After 10 years of waiting, VFR owners can rejoice in the announcement of the new 2010 Honda VFR1200F. Actually comprising of two models, the VFR will come in a standard model, and a model equipped with the dual-clutch automatic transmission.
Available in the Spring of 2010, the VFR1200F will make 172hp, and 95lb•ft of torque from its 1,237cc V4 motor. The new VFR is a big girl though, tipping the scales in Europe at 588lbs, and here in the US at 591lbs. If you want the dual-clutch model, expect a bike that weighs a staggering 613lbs. Pictures, videos, and specs after the jump.
As we reported earlier, the VFR will feature a 76º V4 motor with a unicam crankshaft, offset cylinder spacing, variable cylinder management, throttle-by-wire, and an optional dual-clutch gearbox that’s mated to an automatic transmission. Riders opting for the manual shift model will get to enjoy a slipper-clutch setup. Both bikes will feature Honda’s next-generation shaft drive system with offset pivot points and a sliding constant-velocity joint.
The VFR1200F has a vacuum-moulded cast aluminium chassis, and softening the blows from the road will be the 43mm cartridge-type forks at the front, and a Pro-Link monoshock with gas-charged damper at the rear. Power from the motor will come from Honda’s new shaft-drive, which has been specially designed to eliminate the rocking motion normally experienced from that power-train. Helping stop the VFR is Honda’s C-ABS anti-lock brakes system.
The new VFR1200F uses what Honda calls “layered fairing technology”, which is a fancy way of saying that the fairings create a shape that looks good, but doesn’t compromise the air flow to the engine for heat management. Honda explain it as such:
“By effectively increasing the speed of the air by channelling it through smaller apertures before it reaches the radiators, engine cooling is optimized and the hot, exhausted air is channelled away from the rider and passenger for a cooler, more comfortable ride. The heat generated by the powerful, enclosed V4 engine is also channelled away to keep hot air away from the rider.”
Fitted with a conventional six-speed gearbox as standard, riders for an added cost (not yet disclosed) can add Honda’s new dual-clutch automatic transmission. The DSG will allow riders to operate the VFR1200F in either full automatic mode, or in manual mode, with clutchless gear shifting via finger-operated paddles.
Other official Honda options will include hard panniers, a top box, centerstand, Sat/Nav, fairing extenders (in front of the handlebars), and a flip-up screen.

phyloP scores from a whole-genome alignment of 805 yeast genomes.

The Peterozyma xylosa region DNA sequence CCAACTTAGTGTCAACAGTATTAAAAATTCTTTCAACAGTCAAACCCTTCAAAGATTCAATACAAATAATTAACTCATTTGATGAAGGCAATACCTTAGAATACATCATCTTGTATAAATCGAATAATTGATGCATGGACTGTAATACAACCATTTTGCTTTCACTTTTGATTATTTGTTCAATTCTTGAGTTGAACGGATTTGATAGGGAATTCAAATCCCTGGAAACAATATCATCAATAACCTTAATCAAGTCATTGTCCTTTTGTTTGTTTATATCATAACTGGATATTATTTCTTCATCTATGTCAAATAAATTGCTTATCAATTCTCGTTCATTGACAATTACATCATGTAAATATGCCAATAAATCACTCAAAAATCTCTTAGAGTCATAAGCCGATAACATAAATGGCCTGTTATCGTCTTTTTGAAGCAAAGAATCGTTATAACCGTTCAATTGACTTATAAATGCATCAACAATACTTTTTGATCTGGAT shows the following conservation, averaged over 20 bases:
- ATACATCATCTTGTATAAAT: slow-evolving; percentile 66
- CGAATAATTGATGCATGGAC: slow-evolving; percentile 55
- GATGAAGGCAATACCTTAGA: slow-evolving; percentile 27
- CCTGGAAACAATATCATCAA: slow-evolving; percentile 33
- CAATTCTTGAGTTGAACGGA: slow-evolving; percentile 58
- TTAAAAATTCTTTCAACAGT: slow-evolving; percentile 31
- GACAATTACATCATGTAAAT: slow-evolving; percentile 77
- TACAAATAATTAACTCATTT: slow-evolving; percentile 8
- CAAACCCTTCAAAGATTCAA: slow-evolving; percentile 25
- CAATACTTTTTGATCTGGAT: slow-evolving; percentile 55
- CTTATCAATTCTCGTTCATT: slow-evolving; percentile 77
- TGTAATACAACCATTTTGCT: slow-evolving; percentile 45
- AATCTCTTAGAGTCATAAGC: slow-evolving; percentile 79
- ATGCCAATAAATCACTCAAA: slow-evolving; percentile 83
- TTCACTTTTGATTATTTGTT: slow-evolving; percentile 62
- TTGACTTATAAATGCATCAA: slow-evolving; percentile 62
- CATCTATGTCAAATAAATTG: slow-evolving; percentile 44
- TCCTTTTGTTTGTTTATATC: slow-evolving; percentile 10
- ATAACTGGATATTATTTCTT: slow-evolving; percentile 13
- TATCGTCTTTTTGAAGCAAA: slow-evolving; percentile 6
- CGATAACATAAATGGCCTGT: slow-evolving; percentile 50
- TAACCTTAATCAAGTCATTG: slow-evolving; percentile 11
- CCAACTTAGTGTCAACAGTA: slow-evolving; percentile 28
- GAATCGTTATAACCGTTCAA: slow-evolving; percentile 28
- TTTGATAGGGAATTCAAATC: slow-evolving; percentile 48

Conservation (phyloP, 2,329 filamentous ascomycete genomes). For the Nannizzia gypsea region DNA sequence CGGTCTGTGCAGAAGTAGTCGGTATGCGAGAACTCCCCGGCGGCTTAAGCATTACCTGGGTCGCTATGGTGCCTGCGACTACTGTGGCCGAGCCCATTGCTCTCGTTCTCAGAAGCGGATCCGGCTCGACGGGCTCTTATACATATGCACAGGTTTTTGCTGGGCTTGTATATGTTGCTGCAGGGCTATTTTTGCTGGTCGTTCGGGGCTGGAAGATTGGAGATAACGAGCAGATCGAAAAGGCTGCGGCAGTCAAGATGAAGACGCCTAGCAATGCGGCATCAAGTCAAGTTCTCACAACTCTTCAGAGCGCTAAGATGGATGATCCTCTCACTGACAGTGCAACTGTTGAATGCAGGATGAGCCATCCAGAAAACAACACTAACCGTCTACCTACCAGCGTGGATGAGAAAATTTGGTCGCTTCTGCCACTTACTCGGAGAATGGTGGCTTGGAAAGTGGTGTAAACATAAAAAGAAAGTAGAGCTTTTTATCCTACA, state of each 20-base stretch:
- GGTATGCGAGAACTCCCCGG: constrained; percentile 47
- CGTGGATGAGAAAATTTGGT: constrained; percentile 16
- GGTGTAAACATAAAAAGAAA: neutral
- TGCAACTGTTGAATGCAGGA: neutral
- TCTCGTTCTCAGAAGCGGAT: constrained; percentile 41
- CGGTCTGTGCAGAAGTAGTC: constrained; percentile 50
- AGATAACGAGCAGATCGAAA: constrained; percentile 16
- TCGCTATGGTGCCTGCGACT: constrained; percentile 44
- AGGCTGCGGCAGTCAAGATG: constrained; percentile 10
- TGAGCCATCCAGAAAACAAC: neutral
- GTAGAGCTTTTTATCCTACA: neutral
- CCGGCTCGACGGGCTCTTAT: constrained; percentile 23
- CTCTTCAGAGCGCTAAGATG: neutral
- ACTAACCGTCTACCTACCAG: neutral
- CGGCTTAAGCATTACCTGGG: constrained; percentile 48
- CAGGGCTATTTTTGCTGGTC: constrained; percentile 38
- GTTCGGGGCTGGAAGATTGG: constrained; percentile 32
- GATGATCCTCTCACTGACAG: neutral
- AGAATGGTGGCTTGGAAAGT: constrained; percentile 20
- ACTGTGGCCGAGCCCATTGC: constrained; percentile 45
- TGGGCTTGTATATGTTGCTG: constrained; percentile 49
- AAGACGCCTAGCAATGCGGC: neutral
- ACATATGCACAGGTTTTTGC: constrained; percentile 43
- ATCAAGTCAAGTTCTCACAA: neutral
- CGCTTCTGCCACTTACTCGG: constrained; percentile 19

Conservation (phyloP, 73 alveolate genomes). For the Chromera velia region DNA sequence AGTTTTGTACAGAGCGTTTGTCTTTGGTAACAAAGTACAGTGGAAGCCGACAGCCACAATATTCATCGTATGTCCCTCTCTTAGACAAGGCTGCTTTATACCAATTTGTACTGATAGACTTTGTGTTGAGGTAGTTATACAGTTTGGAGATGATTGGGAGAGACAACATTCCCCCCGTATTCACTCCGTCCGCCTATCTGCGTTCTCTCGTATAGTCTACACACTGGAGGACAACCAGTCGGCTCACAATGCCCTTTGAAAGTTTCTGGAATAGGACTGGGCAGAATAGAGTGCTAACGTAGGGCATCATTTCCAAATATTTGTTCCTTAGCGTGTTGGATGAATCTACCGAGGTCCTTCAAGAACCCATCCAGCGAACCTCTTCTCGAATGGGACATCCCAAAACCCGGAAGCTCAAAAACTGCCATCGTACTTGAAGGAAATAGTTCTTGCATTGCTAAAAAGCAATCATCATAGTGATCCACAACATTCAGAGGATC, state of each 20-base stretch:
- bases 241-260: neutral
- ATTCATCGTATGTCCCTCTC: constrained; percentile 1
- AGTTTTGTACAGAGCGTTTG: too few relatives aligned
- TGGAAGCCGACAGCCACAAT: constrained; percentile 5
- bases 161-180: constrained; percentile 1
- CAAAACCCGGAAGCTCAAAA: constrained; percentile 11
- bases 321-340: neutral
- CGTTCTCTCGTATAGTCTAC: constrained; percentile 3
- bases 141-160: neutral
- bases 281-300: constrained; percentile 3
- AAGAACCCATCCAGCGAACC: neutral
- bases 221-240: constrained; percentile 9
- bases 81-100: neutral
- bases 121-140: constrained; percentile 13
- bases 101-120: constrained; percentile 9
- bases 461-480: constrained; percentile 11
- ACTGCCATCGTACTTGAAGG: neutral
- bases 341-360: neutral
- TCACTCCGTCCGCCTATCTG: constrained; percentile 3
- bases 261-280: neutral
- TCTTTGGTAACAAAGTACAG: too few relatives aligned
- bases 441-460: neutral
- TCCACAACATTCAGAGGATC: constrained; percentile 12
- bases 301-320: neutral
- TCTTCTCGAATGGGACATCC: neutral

The 2010 Honda VFR1200F will be available in Red, White, and Silver. No word on pricing for the bikes or the optional accessories.
2010 Honda VFR1200F Photos:
2010 Honda VFR1200F Action Shots:
2010 Honda VFR1200F Accessories:
Technical Specifications of the 2010 Honda VFR1200F:
Model: VFR1200F / VFR1200F with Dual Clutch Automatic Transmission
Engine Type: 1237cc liquid-cooled 76° V-4
Bore and Stroke: 81mm x 60mm
Compression Ratio: 12.0:1
Valve Train: SOHC; four valves per cylinder
Induction: PGM-FI with automatic enrichment circuit, 44mm throttle bodies and 12-hole injectors
Ignition: Digital transistorized with electronic advance
Transmission: Six-speed (VFR1200F) / Six-speed automatic with two modes and manual mode (VFR1200F with Dual Clutch Automatic Transmission)
Final Drive: Shaft
Front: 43mm cartridge fork with spring preload adjustability; 4.7 inches travel
Rear: Pro Arm single-side swingarm with Pro-Link® single gas-charged shock with remote spring preload adjustability and rebound damping adjustability; 5.1 inches travel
Front: Dual full-floating 320mm discs with CBS six-piston calipers with ABS
Rear: Single 276mm disc with CBS two-piston caliper with ABS
Front: 120/70 ZR17 radial
Rear: 190/55 ZR17 radial
Wheelbase: 60.8 inches (1545mm)
Rake: (Caster angle): 25°30’
Trail: 101.0mm (4.0 inches)
Seat Height: 32.1 inches (815mm)
Fuel Capacity: 4.9 gallons
Curb Weight*: 591 pounds (VFR1200F) / 613 pounds (VFR1200F with Dual Clutch Automatic Transmission)
*Includes all standard equipment, required fluids and full tank of fuel–ready to ride.